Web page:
The Millennial Whoop: A glorious obsession with the melodic alternation between the fifth and the third

By Patrick Metzger

This week, The Lonely Island released a music video for a song that was cut from their new movie, Popstar. The deleted scene for the song, “Fuck Off,” shows Conner4Real (Andy Samberg’s Bieber-esque teen idol character) joyfully belting out the most over-the-top expression of teenage angst possible.

The song is an incredible parody, not least because Samberg and company have caught onto a melodic phenomenon that has plagued the airwaves for the past several years, which they use to great effect at the song’s 40 second mark.

I like to call this melodic snippet the “Millennial Whoop.” It’s a sequence of notes that alternates between the fifth and third notes of a major scale, typically starting on the fifth. The rhythm is usually straight 8th-notes, but it may start on the downbeat or on the upbeat in different songs. A singer usually belts these notes with an “Oh” phoneme, often in a “Wa-oh-wa-oh” pattern. And it is in so many pop songs it’s criminal.

The musical figure is probably best exemplified by Katy Perry’s 2010 song “California Gurls” (featuring Snoop Dogg):

This song comes right at the beginning of “Peak Millennial Whoop,” when suddenly every artist (consciously or subconsciously) jumped on board to replicate this earworm. In “California Gurls,” we first hear it at 0:51 as a kind of foreshadowing to its more memorable usage within the chorus at 1:05 (and multiple times in every chorus thereafter).

The beauty of such a short melodic sequence (simply the repetition of two notes over and over) is that no one can own it. Last year, after Robin Thicke was taken to court by Marvin Gaye’s family for violating the copyright of “Got To Give It Up” with his song “Blurred Lines,” Reggie Ugwu at Buzzfeed wrote a great summary of how the legal system determines whether something really is “a ripoff.” While it would be easy to claim “substantial similarity” between songs that use the Millennial Whoop, in order to convince a jury that someone was ripped off, an artist would have to prove that this “Wa-oh-wa-oh” motif was their original idea. That would put them on thin ice indeed due to the scènes à faire defense, which basically says certain musical elements are just too common to be owned by any one entity.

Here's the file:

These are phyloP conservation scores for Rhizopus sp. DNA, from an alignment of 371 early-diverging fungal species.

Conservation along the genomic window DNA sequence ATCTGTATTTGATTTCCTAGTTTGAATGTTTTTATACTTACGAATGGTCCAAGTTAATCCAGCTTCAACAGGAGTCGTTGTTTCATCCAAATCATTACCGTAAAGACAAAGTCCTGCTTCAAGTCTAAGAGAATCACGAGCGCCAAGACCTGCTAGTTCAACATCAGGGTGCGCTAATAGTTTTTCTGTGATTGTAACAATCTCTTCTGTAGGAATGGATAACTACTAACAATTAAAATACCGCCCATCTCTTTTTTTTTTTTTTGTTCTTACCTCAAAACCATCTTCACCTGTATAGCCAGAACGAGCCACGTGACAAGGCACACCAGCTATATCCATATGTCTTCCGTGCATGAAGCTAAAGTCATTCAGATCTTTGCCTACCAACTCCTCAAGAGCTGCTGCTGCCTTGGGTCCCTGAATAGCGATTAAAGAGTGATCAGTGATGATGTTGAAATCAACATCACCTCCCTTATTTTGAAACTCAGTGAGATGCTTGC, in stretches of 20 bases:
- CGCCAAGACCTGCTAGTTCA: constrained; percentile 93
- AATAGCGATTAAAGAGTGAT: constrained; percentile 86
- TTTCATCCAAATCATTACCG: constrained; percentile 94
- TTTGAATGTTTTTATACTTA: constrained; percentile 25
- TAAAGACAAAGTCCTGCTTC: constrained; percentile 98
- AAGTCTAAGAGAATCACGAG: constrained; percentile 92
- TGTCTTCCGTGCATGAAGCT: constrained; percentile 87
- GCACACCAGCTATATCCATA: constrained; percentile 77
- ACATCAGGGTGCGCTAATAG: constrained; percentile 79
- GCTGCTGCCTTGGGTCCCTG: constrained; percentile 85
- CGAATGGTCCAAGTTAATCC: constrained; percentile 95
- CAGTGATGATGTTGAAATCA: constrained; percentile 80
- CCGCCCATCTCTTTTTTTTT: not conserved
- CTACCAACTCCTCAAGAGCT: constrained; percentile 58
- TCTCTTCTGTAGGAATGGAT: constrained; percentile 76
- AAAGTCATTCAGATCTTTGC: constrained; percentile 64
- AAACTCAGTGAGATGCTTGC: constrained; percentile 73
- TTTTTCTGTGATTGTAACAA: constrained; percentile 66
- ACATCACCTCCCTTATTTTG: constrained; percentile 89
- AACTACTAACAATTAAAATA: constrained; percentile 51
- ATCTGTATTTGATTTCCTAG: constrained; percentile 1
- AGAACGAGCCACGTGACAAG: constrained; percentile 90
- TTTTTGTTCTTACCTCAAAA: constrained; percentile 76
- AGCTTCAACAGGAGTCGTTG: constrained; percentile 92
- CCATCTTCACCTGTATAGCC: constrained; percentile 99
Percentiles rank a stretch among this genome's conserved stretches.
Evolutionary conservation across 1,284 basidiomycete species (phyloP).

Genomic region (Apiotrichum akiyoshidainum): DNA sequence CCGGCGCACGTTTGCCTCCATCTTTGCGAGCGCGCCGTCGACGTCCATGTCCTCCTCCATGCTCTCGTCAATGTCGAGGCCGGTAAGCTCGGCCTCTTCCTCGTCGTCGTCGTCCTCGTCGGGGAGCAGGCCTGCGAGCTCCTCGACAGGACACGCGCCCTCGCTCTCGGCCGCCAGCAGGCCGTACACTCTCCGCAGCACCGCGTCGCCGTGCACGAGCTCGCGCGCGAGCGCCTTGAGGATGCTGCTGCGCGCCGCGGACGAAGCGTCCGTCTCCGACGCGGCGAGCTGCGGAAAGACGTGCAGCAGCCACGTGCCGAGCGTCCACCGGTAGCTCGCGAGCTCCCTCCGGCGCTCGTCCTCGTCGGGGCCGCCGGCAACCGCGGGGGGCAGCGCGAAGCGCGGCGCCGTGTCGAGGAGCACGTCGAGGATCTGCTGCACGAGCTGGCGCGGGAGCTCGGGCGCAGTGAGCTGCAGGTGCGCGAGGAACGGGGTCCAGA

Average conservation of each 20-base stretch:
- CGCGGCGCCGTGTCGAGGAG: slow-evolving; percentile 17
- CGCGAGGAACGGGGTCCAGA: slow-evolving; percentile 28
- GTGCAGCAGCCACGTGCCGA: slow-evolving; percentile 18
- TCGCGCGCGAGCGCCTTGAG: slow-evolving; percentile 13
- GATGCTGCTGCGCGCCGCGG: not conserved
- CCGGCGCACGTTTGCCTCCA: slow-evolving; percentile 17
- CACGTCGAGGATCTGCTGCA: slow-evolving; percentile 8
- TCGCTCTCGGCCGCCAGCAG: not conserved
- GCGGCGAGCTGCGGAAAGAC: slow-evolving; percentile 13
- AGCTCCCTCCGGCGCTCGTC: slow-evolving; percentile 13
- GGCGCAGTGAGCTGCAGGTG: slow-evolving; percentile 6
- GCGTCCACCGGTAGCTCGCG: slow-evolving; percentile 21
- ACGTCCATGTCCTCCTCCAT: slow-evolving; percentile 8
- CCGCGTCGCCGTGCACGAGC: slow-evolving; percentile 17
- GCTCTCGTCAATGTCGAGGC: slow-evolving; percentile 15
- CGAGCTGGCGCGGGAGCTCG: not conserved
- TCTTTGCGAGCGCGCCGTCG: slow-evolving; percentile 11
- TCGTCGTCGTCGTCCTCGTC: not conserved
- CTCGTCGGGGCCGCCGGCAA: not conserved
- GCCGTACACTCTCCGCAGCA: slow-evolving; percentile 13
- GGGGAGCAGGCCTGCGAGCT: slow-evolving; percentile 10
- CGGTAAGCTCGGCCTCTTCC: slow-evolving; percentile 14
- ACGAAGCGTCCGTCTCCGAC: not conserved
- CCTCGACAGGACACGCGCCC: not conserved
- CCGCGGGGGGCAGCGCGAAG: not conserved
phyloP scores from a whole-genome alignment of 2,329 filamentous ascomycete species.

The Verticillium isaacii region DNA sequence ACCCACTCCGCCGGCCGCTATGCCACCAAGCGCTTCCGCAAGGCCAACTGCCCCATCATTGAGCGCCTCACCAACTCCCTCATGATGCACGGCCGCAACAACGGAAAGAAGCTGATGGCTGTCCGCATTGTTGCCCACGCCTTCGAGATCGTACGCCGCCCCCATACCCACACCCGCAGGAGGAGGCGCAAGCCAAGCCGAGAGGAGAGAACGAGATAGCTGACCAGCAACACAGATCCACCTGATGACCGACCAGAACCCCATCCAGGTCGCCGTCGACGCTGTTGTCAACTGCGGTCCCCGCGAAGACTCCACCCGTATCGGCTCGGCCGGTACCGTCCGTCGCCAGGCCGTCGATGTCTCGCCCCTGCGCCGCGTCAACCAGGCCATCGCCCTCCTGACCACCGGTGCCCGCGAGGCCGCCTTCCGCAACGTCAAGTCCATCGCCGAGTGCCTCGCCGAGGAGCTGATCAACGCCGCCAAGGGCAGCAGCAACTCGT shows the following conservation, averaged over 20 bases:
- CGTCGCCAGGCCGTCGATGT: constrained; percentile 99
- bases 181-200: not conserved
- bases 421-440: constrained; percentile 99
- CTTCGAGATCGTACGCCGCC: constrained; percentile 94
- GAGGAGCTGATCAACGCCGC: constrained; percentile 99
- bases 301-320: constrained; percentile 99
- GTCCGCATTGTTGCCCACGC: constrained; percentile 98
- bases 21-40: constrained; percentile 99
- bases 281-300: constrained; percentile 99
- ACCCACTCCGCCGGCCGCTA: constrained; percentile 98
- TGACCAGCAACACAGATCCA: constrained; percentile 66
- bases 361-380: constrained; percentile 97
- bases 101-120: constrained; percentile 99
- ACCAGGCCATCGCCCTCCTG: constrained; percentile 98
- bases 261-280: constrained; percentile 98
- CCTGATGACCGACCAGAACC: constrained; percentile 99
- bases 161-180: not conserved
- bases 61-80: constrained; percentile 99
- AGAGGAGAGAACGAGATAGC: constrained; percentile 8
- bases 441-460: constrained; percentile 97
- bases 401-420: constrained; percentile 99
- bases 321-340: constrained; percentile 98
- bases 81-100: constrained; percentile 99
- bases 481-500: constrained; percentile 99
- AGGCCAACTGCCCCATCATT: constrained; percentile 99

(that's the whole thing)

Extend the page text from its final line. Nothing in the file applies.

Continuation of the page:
Ally Burnett found herself in this very situation when she sued Carly Rae Jepsen and Adam Young (a.k.a Owl City), saying their 2012 song “Good Time” had infringed on the copyright of her 2010 song “Ah, It’s a Love Song” (which starts with a Millennial Whoop). Burnett got an out-of-court settlement from Jepsen, but Young fought the case and was awarded royalties after “Good Time” was deemed an original work.

For comparison, here’s “Good Time” (Millennial Whoop at 0:04):

If it wasn’t written by Ally Burnett or Carly Rae Jepson or anyone else, where does the Millennial Whoop come from? I would argue it has antecedents in teasing songs like “Nanny nanny boo boo” and “I know something you don’t know” that, as Leonard Bernstein pointed out in his lecture series The Unanswered Question, seem to transcend cultures across the globe. It’s the kind of musical phrase that we seem to know instinctively and that has a relationship to the overtone series embedded in every single note we hear.

Also, although the melodic intervals are different, the “Wa-oh-wa-oh” syllables surely have more recent roots in the Buggles song “Video Killed the Radio Star”:

It is, perhaps, no wonder that in the same year that “California Gurls” came out, Nicki Minaj was sampling “Video Killed the Radio Star” in her song “Check It Out”:

Humans crave patterns. The reason pop music is successful to begin with is because almost every song is immediately familiar before you get more than 10 seconds into a first listen. Between the formula of European classical scales and chord progressions that have gelled over hundreds of years and the driving heartbeat rhythms that stimulate our internal organs at the right decibels, listeners are immediately hooked in by familiar structure and themes that have likely been ringing in their ears since they were in the womb. And with the pervasive nature of pop music, where everything is a remix, a feedback loop has been created in which songs are successful because they are familiar, so in order to be successful, songs are created that play on our sense of familiarity.

So it is that the Millennial Whoop evokes a kind of primordial sense that everything will be alright. You know these notes. You’ve heard this before. There’s nothing out of the ordinary or scary here. You don’t need to learn the words or know a particular language or think deeply about meaning. You’re safe. In the age of climate change and economic injustice and racial violence, you can take a few moments to forget everything and shout with exuberance at the top of your lungs. Just dance and feel how awesome it is to be alive right now. Wa-oh-wa-oh.

Here are some more examples of the Millennial Whoop. Let me know in the comments if you find any others!